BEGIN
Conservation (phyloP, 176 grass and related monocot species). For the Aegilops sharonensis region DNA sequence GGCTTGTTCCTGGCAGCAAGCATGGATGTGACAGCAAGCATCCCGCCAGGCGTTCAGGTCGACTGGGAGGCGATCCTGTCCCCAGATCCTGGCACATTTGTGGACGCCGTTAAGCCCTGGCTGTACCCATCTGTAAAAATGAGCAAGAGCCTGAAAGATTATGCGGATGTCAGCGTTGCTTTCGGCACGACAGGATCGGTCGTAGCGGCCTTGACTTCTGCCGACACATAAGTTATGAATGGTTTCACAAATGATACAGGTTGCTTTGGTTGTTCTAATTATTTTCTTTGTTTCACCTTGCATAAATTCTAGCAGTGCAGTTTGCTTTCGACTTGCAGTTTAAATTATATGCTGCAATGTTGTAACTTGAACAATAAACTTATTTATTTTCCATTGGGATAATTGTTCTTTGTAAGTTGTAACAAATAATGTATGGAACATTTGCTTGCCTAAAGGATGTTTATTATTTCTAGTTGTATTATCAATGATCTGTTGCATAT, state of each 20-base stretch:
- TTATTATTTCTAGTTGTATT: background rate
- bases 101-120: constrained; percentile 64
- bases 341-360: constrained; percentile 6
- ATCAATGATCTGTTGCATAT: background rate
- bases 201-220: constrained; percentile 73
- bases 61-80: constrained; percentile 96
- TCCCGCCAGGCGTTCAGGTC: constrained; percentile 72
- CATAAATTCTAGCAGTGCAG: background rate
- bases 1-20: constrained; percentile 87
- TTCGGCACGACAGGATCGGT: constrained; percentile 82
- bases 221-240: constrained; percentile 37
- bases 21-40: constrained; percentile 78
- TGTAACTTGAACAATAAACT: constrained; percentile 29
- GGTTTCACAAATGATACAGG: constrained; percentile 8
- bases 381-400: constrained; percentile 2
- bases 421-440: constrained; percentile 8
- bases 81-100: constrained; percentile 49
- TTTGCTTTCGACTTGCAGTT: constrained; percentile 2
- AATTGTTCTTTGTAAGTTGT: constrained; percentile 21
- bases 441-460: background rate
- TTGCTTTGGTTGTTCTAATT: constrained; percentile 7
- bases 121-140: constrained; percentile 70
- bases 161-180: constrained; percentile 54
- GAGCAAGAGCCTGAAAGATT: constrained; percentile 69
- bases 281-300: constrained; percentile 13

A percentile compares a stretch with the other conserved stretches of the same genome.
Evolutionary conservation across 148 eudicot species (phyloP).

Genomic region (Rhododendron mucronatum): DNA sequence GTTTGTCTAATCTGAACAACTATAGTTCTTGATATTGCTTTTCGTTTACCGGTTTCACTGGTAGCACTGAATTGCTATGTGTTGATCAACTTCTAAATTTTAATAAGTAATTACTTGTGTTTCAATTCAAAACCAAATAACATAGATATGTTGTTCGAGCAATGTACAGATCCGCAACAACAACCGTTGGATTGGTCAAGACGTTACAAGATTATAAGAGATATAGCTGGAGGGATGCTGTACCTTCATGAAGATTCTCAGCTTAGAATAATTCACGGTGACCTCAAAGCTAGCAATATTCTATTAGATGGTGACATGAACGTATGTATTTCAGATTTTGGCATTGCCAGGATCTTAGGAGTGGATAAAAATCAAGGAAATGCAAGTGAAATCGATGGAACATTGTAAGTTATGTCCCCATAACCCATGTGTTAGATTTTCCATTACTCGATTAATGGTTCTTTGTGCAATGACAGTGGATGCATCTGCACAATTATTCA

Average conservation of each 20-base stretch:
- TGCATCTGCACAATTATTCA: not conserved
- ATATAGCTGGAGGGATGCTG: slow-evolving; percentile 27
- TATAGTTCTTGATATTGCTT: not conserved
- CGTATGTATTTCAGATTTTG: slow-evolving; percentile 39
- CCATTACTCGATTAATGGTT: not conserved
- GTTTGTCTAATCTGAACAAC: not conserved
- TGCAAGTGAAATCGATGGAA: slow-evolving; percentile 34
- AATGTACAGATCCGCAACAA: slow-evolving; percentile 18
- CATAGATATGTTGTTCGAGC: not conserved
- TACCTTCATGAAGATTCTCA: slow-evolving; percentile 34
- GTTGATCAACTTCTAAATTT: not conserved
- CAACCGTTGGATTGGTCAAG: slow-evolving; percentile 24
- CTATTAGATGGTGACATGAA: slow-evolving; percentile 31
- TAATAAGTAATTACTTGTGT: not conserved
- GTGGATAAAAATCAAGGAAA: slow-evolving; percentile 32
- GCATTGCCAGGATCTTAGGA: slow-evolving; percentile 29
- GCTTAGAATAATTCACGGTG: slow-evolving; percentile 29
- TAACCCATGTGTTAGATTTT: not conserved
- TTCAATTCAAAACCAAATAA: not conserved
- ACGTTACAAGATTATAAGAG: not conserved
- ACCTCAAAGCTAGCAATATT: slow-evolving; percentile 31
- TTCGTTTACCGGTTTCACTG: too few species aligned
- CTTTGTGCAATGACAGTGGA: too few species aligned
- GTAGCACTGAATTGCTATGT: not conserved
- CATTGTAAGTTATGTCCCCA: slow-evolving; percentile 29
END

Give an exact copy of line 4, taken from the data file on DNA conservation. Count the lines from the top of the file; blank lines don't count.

- bases 341-360: constrained; percentile 6